When will it get better?

  • The majority of the recovery occurs in the first 6 months, but it is often a year or more before patients reach their point of maximal improvement. If the surgical treatment fails or the joint damage from the injury leads to severe arthritis, then a fusion (arthrodesis) of the Lisfranc joints may be necessary. Despite the stiffness of a fused joint most patients with successful fusion of the midfoot joints have good function of the foot.

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Freibergs Disease – metatarsal pain

Summary

  • Freiberg’s disease is a relatively uncommon disorder that affects the joints of metatarsals (the bones that extend from the arch of your foot to your toes).
  • The disease is associated with the gradual collapse or disintegration of the joint surfaces between the metatarsals as well as the formation of abnormal joint tissue. Symptoms include chronic history of forefoot pain, foot stiffness, and walking with a limp.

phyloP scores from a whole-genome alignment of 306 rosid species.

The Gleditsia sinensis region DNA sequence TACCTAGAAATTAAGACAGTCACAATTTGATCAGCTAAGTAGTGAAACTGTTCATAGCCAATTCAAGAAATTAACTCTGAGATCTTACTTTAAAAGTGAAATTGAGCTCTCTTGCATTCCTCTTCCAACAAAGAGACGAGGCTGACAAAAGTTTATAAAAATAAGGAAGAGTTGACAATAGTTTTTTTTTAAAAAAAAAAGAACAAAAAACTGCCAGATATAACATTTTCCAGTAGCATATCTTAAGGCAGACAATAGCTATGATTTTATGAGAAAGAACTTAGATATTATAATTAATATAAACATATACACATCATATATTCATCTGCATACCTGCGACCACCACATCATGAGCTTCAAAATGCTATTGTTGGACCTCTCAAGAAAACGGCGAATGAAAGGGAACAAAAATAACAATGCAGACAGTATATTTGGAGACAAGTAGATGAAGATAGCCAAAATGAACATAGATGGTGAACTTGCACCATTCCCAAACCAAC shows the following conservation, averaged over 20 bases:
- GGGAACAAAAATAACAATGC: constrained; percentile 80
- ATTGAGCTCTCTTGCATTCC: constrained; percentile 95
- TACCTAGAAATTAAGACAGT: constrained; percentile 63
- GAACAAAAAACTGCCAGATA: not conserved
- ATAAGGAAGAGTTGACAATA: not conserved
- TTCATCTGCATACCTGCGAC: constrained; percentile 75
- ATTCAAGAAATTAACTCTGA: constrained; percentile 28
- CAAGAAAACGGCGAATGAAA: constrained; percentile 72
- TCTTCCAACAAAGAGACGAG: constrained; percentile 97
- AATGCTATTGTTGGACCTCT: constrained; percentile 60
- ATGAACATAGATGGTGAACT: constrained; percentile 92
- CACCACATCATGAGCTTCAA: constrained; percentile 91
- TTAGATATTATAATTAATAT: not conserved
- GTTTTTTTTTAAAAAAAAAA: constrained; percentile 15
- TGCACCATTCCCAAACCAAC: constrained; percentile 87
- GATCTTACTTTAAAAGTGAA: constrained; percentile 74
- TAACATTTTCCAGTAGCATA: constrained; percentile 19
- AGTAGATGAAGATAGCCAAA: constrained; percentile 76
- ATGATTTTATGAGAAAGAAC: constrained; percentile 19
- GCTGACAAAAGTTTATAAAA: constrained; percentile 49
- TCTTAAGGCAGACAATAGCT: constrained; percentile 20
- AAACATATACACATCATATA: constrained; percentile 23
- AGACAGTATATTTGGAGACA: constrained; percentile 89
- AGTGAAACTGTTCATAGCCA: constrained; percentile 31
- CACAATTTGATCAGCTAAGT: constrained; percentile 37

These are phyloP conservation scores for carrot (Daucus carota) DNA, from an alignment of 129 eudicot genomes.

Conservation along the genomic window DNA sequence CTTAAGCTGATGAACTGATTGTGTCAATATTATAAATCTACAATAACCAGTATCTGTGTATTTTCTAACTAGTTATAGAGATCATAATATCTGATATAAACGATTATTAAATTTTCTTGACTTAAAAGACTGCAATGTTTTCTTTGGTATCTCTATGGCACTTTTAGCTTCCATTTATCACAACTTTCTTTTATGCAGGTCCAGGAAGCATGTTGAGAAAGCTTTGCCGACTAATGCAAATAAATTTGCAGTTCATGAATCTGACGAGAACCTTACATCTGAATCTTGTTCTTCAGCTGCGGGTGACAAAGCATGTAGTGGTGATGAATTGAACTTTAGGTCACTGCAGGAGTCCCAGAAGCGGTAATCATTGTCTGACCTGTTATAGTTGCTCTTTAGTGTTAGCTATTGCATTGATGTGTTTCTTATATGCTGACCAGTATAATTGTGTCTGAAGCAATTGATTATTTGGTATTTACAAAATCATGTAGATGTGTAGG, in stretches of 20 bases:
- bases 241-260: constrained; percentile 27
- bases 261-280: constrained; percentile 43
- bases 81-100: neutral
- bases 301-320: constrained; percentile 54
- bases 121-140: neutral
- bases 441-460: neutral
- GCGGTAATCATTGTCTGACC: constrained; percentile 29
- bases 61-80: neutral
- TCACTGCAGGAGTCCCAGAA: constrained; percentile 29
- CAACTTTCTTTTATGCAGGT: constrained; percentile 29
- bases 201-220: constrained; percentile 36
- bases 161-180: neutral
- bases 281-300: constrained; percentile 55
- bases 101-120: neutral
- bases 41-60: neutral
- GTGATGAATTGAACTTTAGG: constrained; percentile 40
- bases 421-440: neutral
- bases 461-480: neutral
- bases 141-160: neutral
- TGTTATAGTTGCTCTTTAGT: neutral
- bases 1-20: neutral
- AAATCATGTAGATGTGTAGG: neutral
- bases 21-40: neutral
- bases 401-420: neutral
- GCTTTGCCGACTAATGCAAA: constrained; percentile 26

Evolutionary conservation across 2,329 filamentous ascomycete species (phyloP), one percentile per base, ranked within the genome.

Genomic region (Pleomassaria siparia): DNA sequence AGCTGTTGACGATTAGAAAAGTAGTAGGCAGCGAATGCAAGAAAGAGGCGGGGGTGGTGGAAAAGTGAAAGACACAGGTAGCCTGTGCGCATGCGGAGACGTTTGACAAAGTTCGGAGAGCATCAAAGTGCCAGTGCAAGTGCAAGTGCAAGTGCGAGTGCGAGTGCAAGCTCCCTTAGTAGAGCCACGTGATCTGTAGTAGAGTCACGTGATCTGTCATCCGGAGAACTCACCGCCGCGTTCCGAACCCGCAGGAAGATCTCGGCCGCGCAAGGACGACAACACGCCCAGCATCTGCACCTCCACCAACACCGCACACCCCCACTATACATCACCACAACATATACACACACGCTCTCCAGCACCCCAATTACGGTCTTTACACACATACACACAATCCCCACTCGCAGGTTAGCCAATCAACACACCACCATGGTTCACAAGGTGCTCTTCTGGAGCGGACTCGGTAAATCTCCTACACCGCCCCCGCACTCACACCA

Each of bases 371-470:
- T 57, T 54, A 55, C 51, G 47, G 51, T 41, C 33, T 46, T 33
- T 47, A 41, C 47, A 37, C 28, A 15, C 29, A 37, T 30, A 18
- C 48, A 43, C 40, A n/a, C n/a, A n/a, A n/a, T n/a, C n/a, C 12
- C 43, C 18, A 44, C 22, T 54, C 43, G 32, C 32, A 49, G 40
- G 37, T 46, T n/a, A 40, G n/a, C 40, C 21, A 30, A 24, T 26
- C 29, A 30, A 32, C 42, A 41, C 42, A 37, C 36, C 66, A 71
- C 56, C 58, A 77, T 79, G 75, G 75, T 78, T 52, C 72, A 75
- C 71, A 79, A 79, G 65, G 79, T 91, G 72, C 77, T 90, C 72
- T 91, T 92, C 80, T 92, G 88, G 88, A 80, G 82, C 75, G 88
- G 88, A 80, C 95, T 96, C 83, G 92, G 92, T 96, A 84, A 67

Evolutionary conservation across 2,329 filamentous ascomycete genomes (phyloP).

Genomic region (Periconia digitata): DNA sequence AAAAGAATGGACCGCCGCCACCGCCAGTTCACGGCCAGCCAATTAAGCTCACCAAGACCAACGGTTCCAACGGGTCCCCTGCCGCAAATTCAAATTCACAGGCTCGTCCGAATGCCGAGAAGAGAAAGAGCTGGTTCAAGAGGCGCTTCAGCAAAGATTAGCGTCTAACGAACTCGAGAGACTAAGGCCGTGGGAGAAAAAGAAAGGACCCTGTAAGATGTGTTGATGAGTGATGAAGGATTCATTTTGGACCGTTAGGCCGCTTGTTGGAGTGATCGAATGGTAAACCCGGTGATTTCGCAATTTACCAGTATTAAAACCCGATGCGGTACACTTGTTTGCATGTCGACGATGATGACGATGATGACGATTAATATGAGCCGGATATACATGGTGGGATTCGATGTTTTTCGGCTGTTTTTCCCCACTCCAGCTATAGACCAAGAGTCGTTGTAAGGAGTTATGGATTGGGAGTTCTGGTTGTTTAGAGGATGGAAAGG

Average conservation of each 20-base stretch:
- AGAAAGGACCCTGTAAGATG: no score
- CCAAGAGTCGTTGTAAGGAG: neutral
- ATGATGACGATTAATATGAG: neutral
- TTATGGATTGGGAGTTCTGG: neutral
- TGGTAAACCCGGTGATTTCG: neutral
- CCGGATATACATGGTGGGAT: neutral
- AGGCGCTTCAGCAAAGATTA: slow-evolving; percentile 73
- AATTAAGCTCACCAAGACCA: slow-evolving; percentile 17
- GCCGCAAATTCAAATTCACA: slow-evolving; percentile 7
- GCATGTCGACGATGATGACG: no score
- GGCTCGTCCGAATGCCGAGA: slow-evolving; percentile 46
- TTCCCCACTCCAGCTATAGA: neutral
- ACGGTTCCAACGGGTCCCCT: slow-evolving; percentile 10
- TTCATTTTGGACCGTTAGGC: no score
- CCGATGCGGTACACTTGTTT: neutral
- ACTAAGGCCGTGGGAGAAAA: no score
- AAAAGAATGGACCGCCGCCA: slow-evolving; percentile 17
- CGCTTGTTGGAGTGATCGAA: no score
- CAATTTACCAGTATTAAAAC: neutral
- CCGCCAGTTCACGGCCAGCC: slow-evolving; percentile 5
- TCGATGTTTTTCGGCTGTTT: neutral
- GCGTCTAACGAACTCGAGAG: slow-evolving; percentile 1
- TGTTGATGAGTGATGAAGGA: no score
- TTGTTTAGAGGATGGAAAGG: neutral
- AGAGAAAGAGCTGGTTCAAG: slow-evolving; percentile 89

How did I get this?

  • The specific events or factors that cause Freiberg’s disease are not completely understood.
  • However, there are several risk factors for the disease, which include age and gender (Freiberg’s disease occurs most often in female adolescents and young women, although the disease can occur in any person at any age), excessively long metatarsals, and foot trauma.

What can I do about it?

  • Freiberg’s disease may be asymptomatic or it may heal without treatment. But if symptoms are present, the following will be beneficial:
  • Rest the metatarsal joints allowing the joint Inflammation and irritation to go away.
  • Nonsteroidal anti-inflammatory drugs (NSAIDS) are used commonly for pain.
  • Seek podiatry consultation.